On May 25, 2020, video of Black birdwatcher Christian Cooper being threatened with police by a white woman during a dispute over a dog in Central Park went viral. Happening on the same day as the murder of George Floyd, Cooper’s encounter with a “Central Park Karen” helped spark the racial reckoning that began in 2020. Cooper joined Blavity to discuss his new book Better Living Through Birding: Notes From a Black Man in the Natural World, his new National Geographic show, Extraordinary Birder with Christian Cooper, and his place in history.

Helping to spark a movement on racial justice

Cooper told Blavity that he initially had no idea that his dispute with Amy Cooper, no relation, in Central Park over her unleashed dog would become a major focal point in the movement to protect Black lives and bring about racial justice. The attention to Cooper’s video, uploaded by his sister to social media, was “a little disorienting for sure,” he said. But Cooper was “glad to contribute something to the conversation.” Rather than stay “holed up in my apartment until this whole thing blows over,” Cooper said he realized that he was part of a moment and took “an opportunity to say some things that need to be said and to bring out some things that need to be brought forward.”

Pursuing your “weird” passions

When asked to describe himself, Cooper acknowledged the many facets of his life and personality.

“I’m a writer,” he said. “And now a TV host, And an activist, have been for a long time, and of course a birder, and also a Black, gay nerd. I guess there are a lot of labels in there. but you know those are the ones that apply and that I’m comfortable with.”

Cooper’s love for birds and nature and his activism can all be traced back to his parents.

“My dad was a science teacher, so nature was always big in our household,” Cooper said. “He took the whole family camping quite often.”

As a child, Cooper’s love for nature focused on birds, an interest that made him unique among his peers. As an adult, he tells current students to stick with whatever “weird things” that fascinate them. “Don’t let anybody else say, ‘Oh, yeah, you can’t do that because it’s not cool.’ Screw that,” he said.

Navigating Harvard and making history at Marvel

As a young man, Cooper’s interests and talents took him from Long Island to Harvard University, where he studied government.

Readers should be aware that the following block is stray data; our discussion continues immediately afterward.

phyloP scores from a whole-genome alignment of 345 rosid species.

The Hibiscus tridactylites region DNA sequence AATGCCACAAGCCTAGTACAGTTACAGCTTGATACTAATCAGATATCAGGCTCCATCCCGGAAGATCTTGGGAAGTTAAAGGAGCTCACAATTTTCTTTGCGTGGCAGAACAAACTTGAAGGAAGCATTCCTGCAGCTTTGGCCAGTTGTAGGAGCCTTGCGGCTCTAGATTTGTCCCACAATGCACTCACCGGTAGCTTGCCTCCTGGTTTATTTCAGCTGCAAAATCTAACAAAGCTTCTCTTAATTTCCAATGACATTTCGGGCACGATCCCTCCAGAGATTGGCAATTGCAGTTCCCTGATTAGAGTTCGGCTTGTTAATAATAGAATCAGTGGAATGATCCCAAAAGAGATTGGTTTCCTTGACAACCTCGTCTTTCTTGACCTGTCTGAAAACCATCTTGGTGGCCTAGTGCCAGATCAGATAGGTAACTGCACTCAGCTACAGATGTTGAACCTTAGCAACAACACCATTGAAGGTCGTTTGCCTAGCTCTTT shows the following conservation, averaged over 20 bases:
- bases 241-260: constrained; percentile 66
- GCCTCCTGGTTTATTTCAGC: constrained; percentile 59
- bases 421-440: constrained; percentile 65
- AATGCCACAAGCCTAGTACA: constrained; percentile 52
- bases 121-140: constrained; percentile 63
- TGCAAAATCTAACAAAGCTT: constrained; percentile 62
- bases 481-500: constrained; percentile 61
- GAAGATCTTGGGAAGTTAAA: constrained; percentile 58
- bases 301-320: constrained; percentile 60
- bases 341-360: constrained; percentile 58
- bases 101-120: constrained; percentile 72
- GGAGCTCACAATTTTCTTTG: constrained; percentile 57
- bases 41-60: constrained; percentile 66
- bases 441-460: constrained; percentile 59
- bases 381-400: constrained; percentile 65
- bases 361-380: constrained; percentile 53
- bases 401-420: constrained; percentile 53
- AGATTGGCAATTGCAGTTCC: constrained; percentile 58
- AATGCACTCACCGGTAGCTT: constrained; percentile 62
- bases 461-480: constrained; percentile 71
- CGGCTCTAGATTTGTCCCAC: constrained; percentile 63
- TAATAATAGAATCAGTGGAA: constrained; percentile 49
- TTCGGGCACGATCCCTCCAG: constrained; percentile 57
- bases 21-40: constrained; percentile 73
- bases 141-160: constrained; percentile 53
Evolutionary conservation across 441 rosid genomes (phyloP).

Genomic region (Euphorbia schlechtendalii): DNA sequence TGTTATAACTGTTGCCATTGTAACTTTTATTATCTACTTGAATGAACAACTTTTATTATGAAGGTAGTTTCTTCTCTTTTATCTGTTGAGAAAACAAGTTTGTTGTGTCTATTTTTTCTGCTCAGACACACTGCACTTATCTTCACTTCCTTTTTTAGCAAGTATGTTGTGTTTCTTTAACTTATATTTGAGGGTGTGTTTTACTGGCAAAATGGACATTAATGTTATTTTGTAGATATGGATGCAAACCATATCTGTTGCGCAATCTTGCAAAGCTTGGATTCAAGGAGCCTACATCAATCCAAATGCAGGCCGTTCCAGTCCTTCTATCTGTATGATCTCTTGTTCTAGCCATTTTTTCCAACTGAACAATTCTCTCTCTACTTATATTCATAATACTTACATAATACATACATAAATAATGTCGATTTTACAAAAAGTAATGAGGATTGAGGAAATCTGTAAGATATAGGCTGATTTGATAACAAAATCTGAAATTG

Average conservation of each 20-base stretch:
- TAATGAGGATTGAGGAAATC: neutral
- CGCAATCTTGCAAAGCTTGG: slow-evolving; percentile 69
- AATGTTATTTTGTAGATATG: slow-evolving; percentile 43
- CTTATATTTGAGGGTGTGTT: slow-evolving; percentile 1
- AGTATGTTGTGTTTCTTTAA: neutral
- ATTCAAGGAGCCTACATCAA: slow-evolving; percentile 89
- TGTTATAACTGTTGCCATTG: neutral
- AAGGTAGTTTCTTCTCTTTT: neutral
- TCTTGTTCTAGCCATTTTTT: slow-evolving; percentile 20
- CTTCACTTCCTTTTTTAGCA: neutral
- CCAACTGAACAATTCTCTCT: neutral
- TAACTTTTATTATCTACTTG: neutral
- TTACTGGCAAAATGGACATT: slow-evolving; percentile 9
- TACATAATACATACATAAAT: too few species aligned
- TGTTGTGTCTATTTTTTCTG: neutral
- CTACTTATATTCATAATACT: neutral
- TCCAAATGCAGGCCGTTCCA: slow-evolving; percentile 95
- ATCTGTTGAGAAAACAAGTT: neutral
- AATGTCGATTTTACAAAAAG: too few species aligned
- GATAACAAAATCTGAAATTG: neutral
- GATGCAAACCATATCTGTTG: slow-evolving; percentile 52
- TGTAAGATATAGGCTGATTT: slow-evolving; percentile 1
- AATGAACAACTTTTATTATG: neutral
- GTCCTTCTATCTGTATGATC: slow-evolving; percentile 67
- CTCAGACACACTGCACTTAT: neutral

“Harvard was eye-opening in a lot of ways,” Cooper said. His wealthy classmates and the historic halls of Harvard, lined with centuries-old pictures of wealthy white alumni, were initially intimidating, but Cooper eventually came to the realization that “they’re not really any better at this than I am.”

After graduating, Cooper worked as a comic book writer and editor, introducing groundbreaking gay characters to the Marvel and Star Trek universes, writing socially conscious works in light of events like the Rodney King beating, and creating satirical queer-centric independent work. In one 1990s comic in particular, “an extremely right-wing guy becomes president of the United States and starts taking it in all the wrong directions,” Cooper recalled. “And as we know, that could never happen in real life,” he joked.

'Extraordinary Birder' explores the beauty and fragility of nature

Now, Cooper is the host of a new National Geographic show, Extraordinary Birder. In each episode, Cooper visits a new location — destinations include Hawaii, Puerto Rico, and Palm Springs — and explores the local wildlife and environment with local birders ranging from amateur birdwatchers to experienced scientists. The show also calls attention to pressing environmental dangers — for instance, in Hawaii, where “three quarters of their native birds have already gone extinct.”

For all his impact and the extraordinary journey that Cooper has taken so far, it is his focus on nature and its preservation that he sees as his legacy.

“I want people to be inspired to go out and look at birds and be inspired to protect them,” he said.

For Cooper, birds are not only fascinating parts of nature, but they’re also early warning systems for the overall environmental degradation that could endanger us all.

“We’ve lost a third of our birds in North America in my lifetime.” Cooper explained. “That’s something we need to stop and reverse. And by doing that, we’re not only helping the birds but helping ourselves.”

Ultimately, for the birds and the humans who occupy this planet, Cooper said we need to “get [our] act together people and make this planet work.”

Cooper’s book Better Living Through Birding: Notes From a Black Man in the Natural World is out now, and his new National Geographic show, Extraordinary Birder, debuts June 17 on Nat Geo Wild and June 21 on Disney+ and Hulu.